Goodell taking player suggestions on workplace conduct


NFL commissioner Roger Goodell will have more than the 144-page Wells Report to digest when determining how to make NFL workplaces safe places.

He’ll have the opinions of plenty of those in the workplace.

According to Peter King of Sports Illustrated, Goodell has met with more than 30 players to get input on how to proceed in the wake of the Richie Incognito-Jonathan Martin situation.

One of those players was Eagles veteran wideout Jason Avant, who told Goodell: “Commissioner,’we need you to set standards. We need you to make it black and white. We need standards, and if we don’t meet them, we shouldn’t be here.”

Other league officials including vice president of player engagement Troy Vincent and human resources executive Robert Gulliver have also been in on the meetings.


More meetings will be held in early March, and when the owners meeting March 24-28 in Orlando, they will discuss new workplace policies.

But for now, they’re casting a wide net for recommendations, before changes that would and should include a code of conduct for employees.

24 responses to “Goodell taking player suggestions on workplace conduct

  1. I’d love to hear what these suggestions are. Which player told him the truth and suggested that he resign and make room for a Commissioner that doesn’t leave a hundred unaddressed issues to fester and spoil things? I’d like to hear from the NFL a suggestion on what aspect of managing anything about the game or the support of the game that they feel they do well. I don’t see anything, they don’t have a logical plan on how to deal with virtually any outstanding issue.

    Everything about this sport is a mess and they have no strong and good leadership to improve the quality of the game in the aspects where it is badly needed. And I agree with Avant, at least he’s not totally asleep and oblivious.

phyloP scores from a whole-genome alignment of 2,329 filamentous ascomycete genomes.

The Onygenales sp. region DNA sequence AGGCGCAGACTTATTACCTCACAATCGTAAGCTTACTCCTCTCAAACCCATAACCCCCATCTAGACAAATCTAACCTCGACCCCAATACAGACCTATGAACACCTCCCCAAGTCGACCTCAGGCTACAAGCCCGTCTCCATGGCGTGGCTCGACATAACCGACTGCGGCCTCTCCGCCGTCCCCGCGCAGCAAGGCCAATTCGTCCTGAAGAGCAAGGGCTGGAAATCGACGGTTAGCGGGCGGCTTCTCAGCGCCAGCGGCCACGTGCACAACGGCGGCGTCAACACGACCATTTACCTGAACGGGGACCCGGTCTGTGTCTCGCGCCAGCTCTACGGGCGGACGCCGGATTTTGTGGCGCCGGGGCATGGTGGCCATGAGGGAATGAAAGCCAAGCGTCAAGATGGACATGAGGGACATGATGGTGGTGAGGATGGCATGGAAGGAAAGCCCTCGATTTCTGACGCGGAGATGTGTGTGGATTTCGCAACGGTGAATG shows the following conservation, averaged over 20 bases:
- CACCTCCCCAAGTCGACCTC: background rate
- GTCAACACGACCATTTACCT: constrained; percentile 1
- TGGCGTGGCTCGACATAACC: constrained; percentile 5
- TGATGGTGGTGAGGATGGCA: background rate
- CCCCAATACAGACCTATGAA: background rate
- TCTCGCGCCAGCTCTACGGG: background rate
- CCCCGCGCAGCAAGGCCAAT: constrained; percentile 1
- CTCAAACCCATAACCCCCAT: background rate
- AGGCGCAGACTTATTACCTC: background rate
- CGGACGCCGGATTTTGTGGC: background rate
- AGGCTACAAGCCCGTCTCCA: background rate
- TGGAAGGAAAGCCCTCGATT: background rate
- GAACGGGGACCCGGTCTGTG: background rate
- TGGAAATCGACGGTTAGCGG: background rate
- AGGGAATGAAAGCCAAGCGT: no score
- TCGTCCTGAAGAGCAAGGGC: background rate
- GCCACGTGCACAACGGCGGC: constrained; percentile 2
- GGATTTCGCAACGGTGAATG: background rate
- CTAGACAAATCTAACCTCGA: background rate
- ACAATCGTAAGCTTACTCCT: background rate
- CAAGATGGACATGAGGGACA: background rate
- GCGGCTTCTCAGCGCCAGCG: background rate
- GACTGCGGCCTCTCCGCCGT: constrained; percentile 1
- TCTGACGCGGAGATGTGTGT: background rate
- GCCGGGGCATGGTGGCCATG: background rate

2. Yes, we need this, because 6-5, 315 pound offensive lineman just can’t defend themselves from mean bullies who say bad things about their moms.

  3. He could spend about 5 mins talking with the HR rep for just about any corporation, and/or use some common sense when figuring out what the code of conduct for the workplace should be.

    Frankly, I’m surprised the NFL doesn’t have a code of conduct (other than not wearing non-sanctioned apparel or off colors). Every other corporation in the country does, apparently just not the NFL.

    You shouldn’t have to tell people it’s inappropriate to use racial slurs in the workplace.

  4. “Everyone gets a trophy, win or lose.”

    That has nothing to do with it. It’s a very simple discussion.

    ALL they need to do is treat EVERYONE (aka their opponents, teammates and coaches) with respect. That’s not asking too much from an adult professional. It’s expected of every other adult in any other workplace in the country.

    If you are incapable of treating others with respect then you have no business having a job in the first place.

  5. Be very cautious what you wish for. The ultimate “workplace” in the NFL is the field during a game. To those who are advocating a policy for locker rooms; those standards must also be applied to game actions. Trash talking? That has to stop during games also. Sherman’s rant after the NFCCG? Suspension or major fine? Trash talk me during a game and I file a grievance and get you suspended/fined.
    Martin and the media has set a new standard that will really trash the game. Run to the media and cry about your opponent trash talking you and threaten to file a suit over it? Workplace violence? You think Goodell has ruined the game, Martin will effectively destroy the NFL as we know it.